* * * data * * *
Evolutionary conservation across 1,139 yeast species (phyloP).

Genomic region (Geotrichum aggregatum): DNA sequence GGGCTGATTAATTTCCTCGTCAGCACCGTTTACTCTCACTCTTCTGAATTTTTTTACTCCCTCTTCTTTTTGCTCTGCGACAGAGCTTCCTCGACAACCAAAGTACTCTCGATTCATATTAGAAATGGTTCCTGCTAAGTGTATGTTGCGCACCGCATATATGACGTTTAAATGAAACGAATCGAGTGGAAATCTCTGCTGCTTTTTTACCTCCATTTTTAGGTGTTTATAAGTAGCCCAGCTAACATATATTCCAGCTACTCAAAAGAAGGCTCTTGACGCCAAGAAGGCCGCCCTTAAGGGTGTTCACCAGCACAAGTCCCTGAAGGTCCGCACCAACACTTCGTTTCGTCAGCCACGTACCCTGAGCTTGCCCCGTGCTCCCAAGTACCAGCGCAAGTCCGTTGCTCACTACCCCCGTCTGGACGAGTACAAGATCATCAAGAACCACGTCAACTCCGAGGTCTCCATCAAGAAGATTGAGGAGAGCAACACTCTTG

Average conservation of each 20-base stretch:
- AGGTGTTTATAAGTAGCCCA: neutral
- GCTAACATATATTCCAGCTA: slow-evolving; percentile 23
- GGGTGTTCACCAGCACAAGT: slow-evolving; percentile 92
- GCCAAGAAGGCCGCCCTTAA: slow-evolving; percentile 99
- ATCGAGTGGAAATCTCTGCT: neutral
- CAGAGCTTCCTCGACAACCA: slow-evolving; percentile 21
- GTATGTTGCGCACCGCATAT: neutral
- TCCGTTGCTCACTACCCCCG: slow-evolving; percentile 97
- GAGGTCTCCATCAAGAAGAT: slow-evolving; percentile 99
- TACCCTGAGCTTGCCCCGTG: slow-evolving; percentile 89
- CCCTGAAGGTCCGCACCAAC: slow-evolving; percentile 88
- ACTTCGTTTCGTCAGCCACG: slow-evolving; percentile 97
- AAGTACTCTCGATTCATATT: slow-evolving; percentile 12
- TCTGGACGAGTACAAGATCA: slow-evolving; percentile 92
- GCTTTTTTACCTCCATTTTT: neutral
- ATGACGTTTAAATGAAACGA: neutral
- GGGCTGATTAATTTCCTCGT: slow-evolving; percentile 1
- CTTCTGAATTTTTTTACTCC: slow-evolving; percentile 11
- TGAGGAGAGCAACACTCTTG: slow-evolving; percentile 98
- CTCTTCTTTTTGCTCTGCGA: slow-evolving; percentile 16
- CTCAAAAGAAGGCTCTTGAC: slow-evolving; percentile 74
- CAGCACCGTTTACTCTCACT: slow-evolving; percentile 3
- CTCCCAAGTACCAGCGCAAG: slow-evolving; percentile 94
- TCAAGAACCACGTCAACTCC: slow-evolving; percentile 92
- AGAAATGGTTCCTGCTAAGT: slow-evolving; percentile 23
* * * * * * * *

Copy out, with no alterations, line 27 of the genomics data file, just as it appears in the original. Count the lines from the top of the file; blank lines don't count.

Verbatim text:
- TCAAGAACCACGTCAACTCC: slow-evolving; percentile 92